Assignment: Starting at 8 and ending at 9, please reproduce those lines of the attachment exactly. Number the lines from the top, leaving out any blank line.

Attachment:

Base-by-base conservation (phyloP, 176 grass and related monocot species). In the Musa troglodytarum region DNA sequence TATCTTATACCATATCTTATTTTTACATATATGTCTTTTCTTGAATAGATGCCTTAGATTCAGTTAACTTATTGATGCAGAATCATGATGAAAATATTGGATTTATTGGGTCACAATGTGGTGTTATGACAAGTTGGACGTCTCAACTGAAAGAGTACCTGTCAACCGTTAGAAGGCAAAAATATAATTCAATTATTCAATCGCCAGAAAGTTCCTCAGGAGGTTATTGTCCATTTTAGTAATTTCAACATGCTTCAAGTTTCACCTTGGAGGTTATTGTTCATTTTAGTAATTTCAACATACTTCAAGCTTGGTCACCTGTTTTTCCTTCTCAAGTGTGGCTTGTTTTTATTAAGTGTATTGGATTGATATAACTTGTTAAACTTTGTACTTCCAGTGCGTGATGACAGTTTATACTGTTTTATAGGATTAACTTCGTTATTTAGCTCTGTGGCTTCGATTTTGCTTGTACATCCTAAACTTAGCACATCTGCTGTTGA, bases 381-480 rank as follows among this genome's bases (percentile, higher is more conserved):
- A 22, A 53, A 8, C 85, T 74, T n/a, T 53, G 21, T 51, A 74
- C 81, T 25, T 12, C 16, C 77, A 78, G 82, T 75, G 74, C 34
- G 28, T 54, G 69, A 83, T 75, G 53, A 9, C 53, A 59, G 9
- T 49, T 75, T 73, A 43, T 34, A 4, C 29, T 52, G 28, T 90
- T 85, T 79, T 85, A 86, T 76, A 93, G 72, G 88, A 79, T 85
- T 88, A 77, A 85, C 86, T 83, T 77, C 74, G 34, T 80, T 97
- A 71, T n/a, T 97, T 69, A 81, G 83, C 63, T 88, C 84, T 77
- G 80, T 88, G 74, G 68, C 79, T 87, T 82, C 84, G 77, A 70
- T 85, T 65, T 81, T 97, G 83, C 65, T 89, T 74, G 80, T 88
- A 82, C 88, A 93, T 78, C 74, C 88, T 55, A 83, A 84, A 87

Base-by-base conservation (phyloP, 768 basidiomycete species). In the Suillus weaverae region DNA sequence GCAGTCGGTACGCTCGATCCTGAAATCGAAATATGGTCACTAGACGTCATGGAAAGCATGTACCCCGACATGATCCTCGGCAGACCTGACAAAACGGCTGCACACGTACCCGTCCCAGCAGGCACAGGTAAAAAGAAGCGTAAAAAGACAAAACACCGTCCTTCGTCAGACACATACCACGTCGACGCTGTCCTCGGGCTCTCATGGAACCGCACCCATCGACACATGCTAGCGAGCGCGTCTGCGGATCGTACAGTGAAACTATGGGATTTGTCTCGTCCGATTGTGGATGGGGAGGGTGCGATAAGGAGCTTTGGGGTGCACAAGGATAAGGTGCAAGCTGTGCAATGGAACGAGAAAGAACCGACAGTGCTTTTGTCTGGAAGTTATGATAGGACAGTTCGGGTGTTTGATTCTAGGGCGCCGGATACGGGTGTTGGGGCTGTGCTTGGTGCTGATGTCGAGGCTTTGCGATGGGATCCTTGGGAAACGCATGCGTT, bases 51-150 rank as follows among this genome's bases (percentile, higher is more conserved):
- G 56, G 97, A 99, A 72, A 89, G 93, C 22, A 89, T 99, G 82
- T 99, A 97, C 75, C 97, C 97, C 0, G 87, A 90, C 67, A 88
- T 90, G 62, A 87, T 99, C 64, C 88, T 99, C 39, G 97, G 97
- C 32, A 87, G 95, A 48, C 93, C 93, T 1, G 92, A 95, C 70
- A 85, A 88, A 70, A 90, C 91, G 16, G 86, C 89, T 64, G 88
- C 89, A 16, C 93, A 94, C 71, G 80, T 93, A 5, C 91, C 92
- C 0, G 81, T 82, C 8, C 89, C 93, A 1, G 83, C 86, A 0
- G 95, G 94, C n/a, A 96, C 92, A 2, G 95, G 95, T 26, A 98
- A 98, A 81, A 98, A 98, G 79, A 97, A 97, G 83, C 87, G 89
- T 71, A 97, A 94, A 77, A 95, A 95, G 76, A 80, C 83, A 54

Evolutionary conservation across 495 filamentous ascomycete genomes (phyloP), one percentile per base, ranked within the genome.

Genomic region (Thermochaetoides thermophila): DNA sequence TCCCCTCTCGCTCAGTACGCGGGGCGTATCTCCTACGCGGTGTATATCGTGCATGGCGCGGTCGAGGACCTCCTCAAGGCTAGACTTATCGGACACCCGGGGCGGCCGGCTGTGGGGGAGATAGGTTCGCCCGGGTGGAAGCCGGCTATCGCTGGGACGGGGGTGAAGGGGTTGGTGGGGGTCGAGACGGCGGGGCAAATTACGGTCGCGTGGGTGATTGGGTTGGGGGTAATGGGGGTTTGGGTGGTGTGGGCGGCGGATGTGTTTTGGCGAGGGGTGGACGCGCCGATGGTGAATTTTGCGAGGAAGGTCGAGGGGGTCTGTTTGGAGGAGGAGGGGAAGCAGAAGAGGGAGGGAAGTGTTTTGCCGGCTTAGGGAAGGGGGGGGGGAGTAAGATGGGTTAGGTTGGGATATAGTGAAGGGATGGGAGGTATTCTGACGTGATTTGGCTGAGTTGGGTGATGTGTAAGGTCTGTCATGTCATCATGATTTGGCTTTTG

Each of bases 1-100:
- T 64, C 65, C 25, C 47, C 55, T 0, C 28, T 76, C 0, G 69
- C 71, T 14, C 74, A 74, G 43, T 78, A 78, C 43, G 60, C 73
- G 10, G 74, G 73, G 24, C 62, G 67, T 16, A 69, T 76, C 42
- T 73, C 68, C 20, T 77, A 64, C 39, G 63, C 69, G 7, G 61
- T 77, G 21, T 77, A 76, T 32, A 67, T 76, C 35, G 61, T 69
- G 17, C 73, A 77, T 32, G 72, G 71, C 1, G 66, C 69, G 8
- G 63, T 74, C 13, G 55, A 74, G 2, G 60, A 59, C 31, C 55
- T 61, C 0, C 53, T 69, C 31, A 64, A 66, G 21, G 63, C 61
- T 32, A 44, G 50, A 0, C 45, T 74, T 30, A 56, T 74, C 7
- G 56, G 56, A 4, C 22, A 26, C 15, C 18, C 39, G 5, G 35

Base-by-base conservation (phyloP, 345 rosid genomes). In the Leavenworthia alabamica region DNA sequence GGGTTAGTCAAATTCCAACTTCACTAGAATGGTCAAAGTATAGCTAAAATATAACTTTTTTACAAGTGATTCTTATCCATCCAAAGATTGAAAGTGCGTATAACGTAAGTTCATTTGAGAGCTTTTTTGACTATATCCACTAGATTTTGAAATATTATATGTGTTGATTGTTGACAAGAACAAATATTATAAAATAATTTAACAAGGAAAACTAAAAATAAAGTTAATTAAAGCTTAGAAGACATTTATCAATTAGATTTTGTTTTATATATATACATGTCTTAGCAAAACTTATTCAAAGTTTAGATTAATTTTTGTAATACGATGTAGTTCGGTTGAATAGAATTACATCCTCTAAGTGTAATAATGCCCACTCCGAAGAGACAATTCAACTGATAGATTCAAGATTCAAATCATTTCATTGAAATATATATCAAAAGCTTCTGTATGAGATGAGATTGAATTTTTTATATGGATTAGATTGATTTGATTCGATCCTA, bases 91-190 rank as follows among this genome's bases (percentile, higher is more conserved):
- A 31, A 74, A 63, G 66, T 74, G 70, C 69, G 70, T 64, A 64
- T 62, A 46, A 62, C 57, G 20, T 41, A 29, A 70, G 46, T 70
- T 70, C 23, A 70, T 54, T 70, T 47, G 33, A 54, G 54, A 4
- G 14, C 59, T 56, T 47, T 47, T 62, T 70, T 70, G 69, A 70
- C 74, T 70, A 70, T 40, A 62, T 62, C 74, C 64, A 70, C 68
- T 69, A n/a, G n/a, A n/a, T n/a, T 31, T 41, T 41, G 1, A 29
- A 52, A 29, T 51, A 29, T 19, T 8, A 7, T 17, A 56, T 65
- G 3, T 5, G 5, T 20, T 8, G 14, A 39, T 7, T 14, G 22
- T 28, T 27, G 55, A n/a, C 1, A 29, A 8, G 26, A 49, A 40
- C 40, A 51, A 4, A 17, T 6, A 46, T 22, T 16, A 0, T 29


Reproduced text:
- A 71, T n/a, T 97, T 69, A 81, G 83, C 63, T 88, C 84, T 77
- G 80, T 88, G 74, G 68, C 79, T 87, T 82, C 84, G 77, A 70